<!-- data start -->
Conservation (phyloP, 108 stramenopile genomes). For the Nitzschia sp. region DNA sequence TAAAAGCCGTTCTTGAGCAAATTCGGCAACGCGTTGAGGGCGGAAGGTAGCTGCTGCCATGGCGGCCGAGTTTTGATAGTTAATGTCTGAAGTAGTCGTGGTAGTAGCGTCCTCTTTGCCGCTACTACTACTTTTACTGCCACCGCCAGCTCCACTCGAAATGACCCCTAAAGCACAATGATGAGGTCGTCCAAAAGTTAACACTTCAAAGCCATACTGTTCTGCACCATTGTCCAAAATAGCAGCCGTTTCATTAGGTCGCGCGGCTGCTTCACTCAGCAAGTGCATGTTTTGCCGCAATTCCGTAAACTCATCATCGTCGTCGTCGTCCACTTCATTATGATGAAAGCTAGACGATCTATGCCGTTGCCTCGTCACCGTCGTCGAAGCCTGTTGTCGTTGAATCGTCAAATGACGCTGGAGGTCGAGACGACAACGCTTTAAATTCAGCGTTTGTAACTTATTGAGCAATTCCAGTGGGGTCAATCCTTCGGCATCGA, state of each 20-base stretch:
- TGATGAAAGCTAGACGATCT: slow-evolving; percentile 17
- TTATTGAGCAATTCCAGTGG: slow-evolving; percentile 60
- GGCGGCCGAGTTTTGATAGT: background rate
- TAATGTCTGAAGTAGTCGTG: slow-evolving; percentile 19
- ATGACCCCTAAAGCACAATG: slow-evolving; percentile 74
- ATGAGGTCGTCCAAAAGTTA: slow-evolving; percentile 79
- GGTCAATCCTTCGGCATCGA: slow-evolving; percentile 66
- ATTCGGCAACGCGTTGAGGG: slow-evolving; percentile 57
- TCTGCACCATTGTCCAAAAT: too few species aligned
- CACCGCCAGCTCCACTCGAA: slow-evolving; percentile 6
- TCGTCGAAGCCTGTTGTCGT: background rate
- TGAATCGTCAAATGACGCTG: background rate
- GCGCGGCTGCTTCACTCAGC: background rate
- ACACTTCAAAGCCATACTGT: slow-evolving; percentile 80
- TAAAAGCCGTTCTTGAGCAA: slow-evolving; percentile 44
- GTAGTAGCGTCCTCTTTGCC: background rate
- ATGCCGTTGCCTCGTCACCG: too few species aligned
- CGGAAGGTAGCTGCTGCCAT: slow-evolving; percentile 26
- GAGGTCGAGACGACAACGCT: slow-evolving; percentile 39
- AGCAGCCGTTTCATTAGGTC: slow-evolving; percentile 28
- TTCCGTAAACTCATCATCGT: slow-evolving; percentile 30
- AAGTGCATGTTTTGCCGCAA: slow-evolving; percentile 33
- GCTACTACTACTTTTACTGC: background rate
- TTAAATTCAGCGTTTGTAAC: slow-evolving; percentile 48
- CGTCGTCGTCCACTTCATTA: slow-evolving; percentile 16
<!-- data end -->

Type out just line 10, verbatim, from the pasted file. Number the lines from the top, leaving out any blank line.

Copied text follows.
- TCTGCACCATTGTCCAAAAT: too few species aligned